Enterprises Move from Passive to Active Social Media Strategies
MOVING SOCIAL INTO THE CORPORATE MAINSTREAM
Recognizing the potential power of social media, KLM committed to the new communication channel and expanded its efforts. Currently, the airline handles about 75,000 messages each week, across a variety of social platforms including Facebook, Twitter, and LinkedIn. The firm communicates in 14 languages and recently began tinkering with country-specific social tools, like Sina Weibo, Tencent Weibo, WeChat, and Renren in China and VKontakte in Russia.
The airline has found novel ways to leverage social interactions and improve business processes. At Schiphol Airport in Amsterdam, passengers who left something on a plane had to wait days before retrieving their lost-and-found items. After noting the high volume of tweets complaining about the slow-moving process, the airline dedicated special staff to check planes and reunite people with their belongings before they left the airport. A video made to promote the service went viral, increasing positive perceptions about the airline.
Back home, General Motors is also using social media to drive business change. In 2014, the auto supplier launched two pickup trucks based on its K2XX vehicle platform, the Chevrolet Silverado and the GMC Sierra. Shortly after the debut, new owners, mostly those based in the warmer southern region of the U.S., complained that the aluminum steering wheels became extremely hot. Others were unhappy that the air-cooling system blew hot air into the rear seats. General Motors had put mechanisms in place to gather such data via social channels. The company relayed that feedback to the quality, engineering, and manufacturing teams. Within months, the aluminum steering wheels became optional, and engineers worked with manufacturing teams to fix the seat-cooling air vents.
LUNCH IS ON US
Virgin America had a guest on board who was having trouble using his credit card to purchase a menu item in-flight. The social media team came across his tweet and reached out to the operations center, which sent a message to the flight crew. An attendant delivered a sandwich to the guest, free of charge.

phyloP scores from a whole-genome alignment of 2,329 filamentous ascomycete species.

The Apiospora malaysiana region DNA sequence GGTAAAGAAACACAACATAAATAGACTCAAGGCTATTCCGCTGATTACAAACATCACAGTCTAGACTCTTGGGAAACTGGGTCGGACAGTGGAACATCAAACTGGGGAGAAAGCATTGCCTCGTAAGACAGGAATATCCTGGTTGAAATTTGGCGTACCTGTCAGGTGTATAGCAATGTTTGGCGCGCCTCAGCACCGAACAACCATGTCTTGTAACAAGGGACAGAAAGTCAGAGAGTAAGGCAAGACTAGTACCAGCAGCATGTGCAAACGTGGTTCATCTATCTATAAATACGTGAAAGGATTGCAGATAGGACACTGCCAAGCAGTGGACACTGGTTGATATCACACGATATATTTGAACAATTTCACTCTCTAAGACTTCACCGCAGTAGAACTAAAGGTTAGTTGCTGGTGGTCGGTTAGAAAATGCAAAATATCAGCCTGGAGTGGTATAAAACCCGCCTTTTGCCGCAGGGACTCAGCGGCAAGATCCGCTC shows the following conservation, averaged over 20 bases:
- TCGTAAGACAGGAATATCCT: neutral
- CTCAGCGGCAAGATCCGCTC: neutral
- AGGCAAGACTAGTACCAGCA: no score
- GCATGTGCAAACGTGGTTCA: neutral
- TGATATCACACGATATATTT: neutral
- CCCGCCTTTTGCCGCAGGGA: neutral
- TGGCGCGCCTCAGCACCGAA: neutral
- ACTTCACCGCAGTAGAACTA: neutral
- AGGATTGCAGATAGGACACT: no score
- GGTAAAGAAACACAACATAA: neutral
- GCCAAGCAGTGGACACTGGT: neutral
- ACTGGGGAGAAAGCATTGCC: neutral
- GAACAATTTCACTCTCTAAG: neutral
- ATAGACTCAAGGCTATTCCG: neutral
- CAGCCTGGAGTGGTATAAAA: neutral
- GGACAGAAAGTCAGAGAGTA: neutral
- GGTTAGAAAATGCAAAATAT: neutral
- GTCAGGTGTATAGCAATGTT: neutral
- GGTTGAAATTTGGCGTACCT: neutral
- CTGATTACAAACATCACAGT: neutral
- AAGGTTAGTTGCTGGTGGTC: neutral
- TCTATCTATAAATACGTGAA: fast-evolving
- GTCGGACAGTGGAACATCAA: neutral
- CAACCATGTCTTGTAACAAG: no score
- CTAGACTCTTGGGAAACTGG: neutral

Five Guys, a fast-food chain with about 2,500 locations, went through the typical marketing process before changing the recipe for its popular fries. The vendor conducted market research, held focus groups, and tested the change in a few locations. Those steps went well, but when the chain began serving the new fries, consumers noticed and were incensed. "Customers were using the hashtag #soggyfries to illustrate their displeasure about the change," says Adobe's Sutter. The company became aware of the backlash, contacted the customers, gathered their input, and changed the fries again, encountering far less resistance on the second go-round.
While the number of such social media success stories is growing, the process of taking social information and turning it into meaningful business improvements is strewn with obstacles. "Most companies are not in a good position right now to leverage social data," notes DMG Consulting's Fluss.
NOT AN EASY PROCESS
Businesses need to make significant investments in their social monitoring tools. A wide and ever-growing array of systems are available, and their capabilities are rapidly evolving. The new solutions typically provide one piece of the puzzle, and businesses must put the pieces in place themselves. Since the tools are new, features like robust application programming interfaces (APIs) and scalability are often lacking.
Also, these products were designed in vacuums, but companies need to tie them into existing systems, like CRM. Integrating the various components can be a time-consuming and tedious task that involves both technical and human elements.
On the technology side, many existing applications have been running for years, and their APIs were designed well before social media was envisioned. Compounding the problem, new channels are constantly emerging. Video sites like YouTube and streaming tools like Hulu are becoming popular social media outposts. Since these outlets are new, their APIs are often rudimentary. Also, the new channels generate unstructured data that is difficult to tag and categorize. "Instagram generates an image but no text, so how does a social listening tool recognize it and then differentiate it from other images?" asks Adobe’s Sutter. The upshot: Integrating existing systems with fledgling social media systems can be onerous, and expensive.